Nov 11, 2015

Heavy D & The Boyz


I remember being briefly on Twitter after work and just as I was about to log out, I read Fashawn’s R.I.P. Heavy D tweet. The expected denial kicked in amidst the flood of tweets stating what Fashawn said. I quickly went to Wikipedia but they had nothing confirming his death. I then went to Google and there was word of his death. I returned to Twitter for even more Heavy D tweets to greet me and the sadness kicked in.


It had been a while since I thought or saw anything related to Heavy D. With the exception of passing my Big Tyme vinyl while looking for records to use on my radio show, I hadn’t played his music in a long time. I did hear him a lot while I was watching my In Living Color DVDs days before his death.


When I learned of his death, I thought of the positivity and optimism he brought to hip hop. Who else would recruit over half a dozen of the hottest early 90s rappers for a classic posse cut called Don’t Curse of all songs? Heavy D never gave in to that or the negative elements that have surrounded the culture.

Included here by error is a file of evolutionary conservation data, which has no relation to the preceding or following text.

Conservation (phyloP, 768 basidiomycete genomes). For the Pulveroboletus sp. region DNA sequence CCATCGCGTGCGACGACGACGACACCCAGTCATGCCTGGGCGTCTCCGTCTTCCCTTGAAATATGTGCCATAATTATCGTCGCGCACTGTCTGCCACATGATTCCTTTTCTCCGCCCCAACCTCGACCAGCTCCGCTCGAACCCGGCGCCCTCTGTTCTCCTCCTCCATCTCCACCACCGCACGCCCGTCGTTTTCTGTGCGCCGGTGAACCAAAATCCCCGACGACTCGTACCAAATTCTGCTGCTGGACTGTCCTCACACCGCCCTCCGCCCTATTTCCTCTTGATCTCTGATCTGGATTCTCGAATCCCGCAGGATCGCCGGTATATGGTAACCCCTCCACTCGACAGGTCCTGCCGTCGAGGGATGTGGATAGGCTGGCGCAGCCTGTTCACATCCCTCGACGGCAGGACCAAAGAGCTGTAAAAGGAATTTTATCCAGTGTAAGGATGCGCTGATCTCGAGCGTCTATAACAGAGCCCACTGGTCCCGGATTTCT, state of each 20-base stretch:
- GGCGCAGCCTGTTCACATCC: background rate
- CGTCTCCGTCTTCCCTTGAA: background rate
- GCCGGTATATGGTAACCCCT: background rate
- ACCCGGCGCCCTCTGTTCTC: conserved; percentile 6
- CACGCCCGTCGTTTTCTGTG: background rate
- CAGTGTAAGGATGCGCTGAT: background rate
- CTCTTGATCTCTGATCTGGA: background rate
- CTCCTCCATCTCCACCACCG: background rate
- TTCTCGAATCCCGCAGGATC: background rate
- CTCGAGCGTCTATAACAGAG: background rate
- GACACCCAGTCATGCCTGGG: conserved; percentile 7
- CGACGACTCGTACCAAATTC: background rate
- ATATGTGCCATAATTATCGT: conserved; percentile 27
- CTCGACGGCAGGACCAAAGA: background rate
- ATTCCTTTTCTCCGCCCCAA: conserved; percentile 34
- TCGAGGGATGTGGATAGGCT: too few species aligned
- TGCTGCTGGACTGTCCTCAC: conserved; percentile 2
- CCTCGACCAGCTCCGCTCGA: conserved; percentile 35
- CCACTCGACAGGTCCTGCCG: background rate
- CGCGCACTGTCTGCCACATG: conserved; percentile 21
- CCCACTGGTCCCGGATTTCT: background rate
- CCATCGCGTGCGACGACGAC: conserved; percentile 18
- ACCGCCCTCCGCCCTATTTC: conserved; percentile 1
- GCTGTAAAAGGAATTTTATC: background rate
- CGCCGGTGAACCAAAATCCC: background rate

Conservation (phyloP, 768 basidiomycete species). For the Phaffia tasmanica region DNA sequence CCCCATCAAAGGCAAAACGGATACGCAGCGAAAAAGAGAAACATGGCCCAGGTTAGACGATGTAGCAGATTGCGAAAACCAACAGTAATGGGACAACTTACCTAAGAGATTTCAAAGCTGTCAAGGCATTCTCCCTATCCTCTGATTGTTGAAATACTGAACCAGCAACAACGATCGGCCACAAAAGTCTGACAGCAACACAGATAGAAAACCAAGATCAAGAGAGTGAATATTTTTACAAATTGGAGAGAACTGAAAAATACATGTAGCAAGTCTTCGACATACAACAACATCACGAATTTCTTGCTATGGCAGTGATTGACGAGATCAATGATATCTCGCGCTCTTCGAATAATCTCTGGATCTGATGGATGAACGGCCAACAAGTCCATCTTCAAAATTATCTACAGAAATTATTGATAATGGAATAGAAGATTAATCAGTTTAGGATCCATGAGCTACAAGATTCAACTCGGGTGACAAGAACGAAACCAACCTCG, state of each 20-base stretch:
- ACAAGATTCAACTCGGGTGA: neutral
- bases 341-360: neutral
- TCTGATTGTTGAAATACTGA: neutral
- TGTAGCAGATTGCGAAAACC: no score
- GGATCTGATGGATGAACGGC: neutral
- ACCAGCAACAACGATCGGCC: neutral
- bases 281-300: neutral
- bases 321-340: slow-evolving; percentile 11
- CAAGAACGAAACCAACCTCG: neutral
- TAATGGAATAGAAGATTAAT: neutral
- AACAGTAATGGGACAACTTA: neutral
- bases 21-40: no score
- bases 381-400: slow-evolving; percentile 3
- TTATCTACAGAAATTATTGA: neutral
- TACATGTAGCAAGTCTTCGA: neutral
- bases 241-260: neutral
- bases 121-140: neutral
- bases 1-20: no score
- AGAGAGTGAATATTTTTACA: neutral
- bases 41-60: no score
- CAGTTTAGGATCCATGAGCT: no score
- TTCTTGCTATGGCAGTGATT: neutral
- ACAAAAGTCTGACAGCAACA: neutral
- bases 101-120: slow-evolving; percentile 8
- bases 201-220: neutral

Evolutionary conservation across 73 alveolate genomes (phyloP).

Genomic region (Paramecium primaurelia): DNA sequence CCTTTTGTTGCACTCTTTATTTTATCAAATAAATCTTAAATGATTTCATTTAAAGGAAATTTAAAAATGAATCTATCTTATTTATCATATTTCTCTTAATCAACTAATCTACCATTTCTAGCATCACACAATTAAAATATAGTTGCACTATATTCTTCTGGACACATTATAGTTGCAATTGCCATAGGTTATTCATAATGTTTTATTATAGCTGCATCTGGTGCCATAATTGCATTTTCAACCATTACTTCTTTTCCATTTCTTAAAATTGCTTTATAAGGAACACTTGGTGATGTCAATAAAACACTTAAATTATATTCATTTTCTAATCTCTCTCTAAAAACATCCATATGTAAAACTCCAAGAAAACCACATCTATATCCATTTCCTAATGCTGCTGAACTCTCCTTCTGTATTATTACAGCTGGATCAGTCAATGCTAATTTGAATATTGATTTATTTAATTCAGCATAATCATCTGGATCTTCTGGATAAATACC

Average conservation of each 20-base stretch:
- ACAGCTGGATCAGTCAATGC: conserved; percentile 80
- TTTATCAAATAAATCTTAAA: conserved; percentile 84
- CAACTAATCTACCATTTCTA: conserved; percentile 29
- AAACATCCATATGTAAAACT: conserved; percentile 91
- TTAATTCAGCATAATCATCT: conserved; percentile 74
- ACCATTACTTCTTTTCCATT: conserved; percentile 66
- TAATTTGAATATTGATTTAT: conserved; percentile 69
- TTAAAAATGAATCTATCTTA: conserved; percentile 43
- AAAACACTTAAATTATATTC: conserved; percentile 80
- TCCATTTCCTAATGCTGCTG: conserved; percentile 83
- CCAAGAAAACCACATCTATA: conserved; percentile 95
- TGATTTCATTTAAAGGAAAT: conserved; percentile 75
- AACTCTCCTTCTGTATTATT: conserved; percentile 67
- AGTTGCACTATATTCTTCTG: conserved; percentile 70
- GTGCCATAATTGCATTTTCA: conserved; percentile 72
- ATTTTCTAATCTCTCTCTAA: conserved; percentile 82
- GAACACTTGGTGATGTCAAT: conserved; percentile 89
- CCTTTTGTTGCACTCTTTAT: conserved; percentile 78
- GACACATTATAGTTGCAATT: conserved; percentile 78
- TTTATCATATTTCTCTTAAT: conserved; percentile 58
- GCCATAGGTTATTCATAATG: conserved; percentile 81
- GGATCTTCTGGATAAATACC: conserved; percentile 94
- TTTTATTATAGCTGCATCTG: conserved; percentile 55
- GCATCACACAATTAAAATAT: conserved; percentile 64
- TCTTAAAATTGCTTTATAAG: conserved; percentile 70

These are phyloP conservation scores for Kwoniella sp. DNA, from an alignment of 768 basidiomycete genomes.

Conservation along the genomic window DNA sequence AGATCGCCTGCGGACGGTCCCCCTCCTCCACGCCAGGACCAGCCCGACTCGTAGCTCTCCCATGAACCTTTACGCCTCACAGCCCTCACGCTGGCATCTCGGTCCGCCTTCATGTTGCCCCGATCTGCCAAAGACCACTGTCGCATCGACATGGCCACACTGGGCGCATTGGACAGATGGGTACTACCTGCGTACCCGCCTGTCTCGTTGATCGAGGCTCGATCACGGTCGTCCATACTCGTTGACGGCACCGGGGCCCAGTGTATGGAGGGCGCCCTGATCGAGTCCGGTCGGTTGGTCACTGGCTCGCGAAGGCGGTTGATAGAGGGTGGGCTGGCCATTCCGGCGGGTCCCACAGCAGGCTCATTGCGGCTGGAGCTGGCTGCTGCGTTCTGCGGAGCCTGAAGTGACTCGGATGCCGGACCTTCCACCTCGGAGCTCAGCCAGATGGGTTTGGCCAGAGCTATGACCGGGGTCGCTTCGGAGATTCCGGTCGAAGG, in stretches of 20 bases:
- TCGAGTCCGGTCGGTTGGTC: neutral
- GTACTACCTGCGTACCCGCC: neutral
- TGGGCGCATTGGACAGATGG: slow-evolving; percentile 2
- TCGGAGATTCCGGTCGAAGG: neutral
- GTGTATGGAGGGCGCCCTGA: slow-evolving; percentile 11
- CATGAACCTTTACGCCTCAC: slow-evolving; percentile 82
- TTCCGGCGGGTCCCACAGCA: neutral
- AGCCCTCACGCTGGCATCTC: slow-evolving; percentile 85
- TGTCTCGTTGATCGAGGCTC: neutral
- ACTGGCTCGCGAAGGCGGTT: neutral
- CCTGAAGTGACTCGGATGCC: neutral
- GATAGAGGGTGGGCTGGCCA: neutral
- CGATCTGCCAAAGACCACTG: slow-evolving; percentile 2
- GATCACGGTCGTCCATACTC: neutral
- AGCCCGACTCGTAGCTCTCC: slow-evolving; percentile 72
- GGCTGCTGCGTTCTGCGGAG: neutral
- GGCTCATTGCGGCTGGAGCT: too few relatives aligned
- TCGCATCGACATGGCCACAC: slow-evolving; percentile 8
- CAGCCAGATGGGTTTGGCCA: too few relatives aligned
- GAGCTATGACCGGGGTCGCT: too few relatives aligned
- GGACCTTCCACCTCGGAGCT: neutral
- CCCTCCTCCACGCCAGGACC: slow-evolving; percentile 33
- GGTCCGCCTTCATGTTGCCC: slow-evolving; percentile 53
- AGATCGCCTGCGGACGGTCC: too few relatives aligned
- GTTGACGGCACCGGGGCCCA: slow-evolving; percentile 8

Going back to In Living Color and even Mad-TV, who else in hip hop had the vibe needed for theme songs of the two hip hop centred sketch comedy shows?



As I think about him now, I realize that he managed to bring the Jamaican roots of hip hop to the music a bit more than some of his contemporaries. As a youth, I saw music from the West Indies as old folks’ music and lacking the cool factor of anything Prince, Michael Jackson or Lionel Richie did at the time. KRS-One, Just-Ice and a handful of other Golden Era MCs chanted in their songs but they were more geared to the underground in their delivery. In the early 90s when reggae artists like Shabba Ranks, Tiger, Mad Cobra and Supercat were making more mainstream strides, Heavy D helped make it cool for me to acknowledge and appreciate the music and culture of my West Indian roots. I will be eternally grateful to Heavy D for that.



I am saddened by the news of Heavy D’s passing. He was not one I would have expected or wanted to leave us so soon.


When one reflects on his contributions to hip hop culture and the fact that he is no longer with us, one mourns the nostalgia of hip hop’s past and what-could-have-been.



Hip hop has needed some optimism and positivity for a while just as I have needed to feel optimistic and positive about it. Thankfully Heavy D’s legacy gives us a source for that anytime we want.



R.I.P. & Thank you Hevster and Trouble T-Roy.

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